“I was inspired by this quote from Mother Teresa, who said, ‘If you can't feed the hundred, then just feed the one,’ Luanne said. “That always was in the back of my mind. Well, OK, maybe we could just help one.”

When they came across Brandon’s profile, the Blackburns decided they were interested even though he was a little younger than they originally intended. They were told they might be a good fit, having raised three teenagers of their own.

Michael had his heart set on adopting a boy – “I know I couldn’t relate to a teenage girl at all,” he joked. He looked at Brandon and thought about his own son, Josh, the different lives they’d had.

“Brandon in two years would just be out (of the system). I would never stand for that for my son,” Michael said. “I'm not going to let Brandon, two years from now, just, you know, walk out the front door and say ‘Good luck.’ He’s going to be a part of our family forever.”

The Blackburns were due to leave on a vacation the following week, so they asked to meet Brandon as soon as possible. A get-together was set up within a day.

They remember Brandon walking in, wearing earbuds, and they worried at first. Would he be a shy teenager who didn’t talk much? The three, along with Brandon’s caseworker, went to a Mexican restaurant, Brandon’s favorite.

Their worries were quickly put to rest. As it turned out, Brandon had plenty to say.

He told them his favorite color is midnight blue – not just blue, midnight blue, he insisted – and he loves fishing, which led the Blackburns to tell him about their boat.

“I really like this,” Brandon recalls thinking. “I kind of had my head up, like maybe this will work out, maybe like for once, something happy in my life would work out.”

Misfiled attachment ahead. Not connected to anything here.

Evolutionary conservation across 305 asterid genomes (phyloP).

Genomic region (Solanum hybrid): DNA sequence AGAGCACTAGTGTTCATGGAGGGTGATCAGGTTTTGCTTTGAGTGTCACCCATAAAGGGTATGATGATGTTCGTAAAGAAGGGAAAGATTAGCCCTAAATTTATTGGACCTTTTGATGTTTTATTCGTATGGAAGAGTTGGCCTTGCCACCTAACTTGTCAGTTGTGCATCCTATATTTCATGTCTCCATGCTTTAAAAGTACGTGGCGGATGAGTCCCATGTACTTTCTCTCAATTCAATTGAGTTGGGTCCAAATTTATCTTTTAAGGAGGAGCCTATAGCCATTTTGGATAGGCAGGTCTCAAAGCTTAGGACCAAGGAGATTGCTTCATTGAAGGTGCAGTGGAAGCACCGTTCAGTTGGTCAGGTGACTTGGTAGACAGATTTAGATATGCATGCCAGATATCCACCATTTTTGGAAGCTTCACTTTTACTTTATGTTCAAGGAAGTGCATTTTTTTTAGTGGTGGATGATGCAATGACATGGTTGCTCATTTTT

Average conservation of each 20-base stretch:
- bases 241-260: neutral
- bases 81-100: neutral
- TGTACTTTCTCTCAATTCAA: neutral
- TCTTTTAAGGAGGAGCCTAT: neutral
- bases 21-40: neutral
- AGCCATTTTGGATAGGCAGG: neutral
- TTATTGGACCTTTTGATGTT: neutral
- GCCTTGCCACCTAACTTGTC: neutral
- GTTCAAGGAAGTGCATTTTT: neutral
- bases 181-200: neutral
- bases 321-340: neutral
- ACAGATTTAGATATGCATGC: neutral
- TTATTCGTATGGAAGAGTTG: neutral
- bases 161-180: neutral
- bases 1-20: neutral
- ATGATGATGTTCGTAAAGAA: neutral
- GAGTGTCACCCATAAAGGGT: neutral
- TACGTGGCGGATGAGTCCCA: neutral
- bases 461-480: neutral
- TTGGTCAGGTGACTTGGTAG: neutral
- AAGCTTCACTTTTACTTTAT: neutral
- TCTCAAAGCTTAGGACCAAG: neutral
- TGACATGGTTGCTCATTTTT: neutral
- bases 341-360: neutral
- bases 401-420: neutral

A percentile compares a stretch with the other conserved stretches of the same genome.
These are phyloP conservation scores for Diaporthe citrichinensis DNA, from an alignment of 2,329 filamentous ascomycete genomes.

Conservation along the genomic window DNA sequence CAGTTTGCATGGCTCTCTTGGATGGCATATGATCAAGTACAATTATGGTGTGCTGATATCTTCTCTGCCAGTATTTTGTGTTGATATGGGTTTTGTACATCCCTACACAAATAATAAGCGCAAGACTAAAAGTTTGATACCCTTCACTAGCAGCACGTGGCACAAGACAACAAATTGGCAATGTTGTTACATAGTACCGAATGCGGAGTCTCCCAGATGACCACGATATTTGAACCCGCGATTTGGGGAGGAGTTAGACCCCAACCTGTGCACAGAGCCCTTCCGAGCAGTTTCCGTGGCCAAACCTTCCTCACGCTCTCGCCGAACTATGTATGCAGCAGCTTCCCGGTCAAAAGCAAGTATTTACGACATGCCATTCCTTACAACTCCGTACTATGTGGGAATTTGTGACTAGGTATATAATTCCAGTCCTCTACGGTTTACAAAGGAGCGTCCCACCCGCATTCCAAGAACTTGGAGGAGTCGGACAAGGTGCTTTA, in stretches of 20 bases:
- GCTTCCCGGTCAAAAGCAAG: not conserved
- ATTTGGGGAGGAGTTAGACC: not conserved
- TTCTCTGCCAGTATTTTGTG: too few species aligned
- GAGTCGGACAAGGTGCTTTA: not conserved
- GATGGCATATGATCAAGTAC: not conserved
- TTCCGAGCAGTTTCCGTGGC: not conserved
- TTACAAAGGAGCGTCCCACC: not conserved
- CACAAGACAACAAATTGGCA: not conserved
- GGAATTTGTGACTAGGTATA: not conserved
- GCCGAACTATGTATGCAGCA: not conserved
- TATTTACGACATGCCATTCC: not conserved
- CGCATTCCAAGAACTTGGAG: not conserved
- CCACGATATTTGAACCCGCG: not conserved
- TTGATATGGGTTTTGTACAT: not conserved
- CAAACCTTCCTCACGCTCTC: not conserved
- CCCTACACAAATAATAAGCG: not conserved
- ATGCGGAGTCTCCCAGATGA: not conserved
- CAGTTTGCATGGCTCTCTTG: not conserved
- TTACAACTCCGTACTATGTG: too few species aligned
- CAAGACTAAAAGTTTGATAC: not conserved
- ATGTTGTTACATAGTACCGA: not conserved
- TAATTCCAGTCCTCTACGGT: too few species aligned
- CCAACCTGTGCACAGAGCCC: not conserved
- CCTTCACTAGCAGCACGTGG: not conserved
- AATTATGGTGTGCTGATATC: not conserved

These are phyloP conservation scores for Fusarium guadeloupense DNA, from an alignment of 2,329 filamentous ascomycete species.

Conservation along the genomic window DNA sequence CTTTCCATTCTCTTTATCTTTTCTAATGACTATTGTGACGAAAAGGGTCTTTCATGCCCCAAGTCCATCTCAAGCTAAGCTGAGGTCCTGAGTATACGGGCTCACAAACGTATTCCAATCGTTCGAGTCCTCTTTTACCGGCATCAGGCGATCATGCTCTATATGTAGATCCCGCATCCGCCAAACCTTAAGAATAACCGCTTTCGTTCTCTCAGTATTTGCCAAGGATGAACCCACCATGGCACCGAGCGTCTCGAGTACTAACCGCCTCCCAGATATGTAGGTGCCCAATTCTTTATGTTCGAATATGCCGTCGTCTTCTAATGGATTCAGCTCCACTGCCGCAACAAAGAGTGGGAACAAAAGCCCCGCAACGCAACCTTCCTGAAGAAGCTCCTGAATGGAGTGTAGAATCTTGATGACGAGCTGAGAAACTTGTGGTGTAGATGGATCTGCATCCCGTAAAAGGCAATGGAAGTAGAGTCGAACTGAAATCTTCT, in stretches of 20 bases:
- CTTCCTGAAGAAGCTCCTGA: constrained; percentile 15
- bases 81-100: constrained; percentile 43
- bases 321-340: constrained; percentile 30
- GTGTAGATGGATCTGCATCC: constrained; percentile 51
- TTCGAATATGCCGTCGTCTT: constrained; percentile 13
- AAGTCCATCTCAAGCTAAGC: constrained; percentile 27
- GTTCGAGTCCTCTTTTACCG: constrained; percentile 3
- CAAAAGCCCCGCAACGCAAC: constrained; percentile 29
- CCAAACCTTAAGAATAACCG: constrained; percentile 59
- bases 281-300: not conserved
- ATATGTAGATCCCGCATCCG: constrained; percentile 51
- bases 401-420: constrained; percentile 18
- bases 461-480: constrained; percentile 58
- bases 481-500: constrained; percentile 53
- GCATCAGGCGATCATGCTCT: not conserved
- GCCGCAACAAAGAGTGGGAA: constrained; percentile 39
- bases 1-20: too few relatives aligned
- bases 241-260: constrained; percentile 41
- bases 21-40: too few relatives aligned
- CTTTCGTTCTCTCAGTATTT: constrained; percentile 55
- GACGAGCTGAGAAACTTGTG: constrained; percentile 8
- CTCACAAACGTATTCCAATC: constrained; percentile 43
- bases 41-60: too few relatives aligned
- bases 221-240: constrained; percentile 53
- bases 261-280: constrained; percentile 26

They talked. They shared. They learned.

The Blackburns told Brandon about their family. Brandon would, if all went well, be joining a big family. He needed to know he wouldn’t be the focus, but “grafted in,” as Luanne put it.

Brandon quickly got to experience that firsthand. Luanne’s big extended family came to visit for the holidays, an experience Michael admitted might have been overwhelming for Brandon.

But those moments were so important to Michael and Luanne, who wanted to show Brandon what Christmas could be like with a big, happy family.

They wanted to show Brandon so many joys they’d experienced as a family. Traveling was at the top of the list, with Brandon meeting their loved ones along the way.

The most memorable trip for Brandon was their vacation to Florida, where Brandon went deep-sea fishing and snorkeling and fulfilled a dream so many kids take for granted – to see the beach.

He’ll never forget feeling the sand between his toes – or that first accidental taste of sea water.

“I had told them that my dream vacation was just to be at a beach,” he said. “And when we went to Florida and actually went to a beach, I was really surprised that I was actually there. That was probably my biggest moment of like, ‘Wow, this is actually happening.’”

Making memories

Brandon had lived with the Blackburns for about eight months.

It was time to make it official. It was time for adoption day.

At that point, it was mostly a formality to everyone involved. That didn’t make the day any less special, though. Far from it.

“To me, I thought about it, it's kind of like a second birthday (for Brandon), and then it was ‘This is really happening,’” Michael said. “…This is it. Once we get here, we can't change our minds. We're not backing out anyway, but it just sort of made it real.”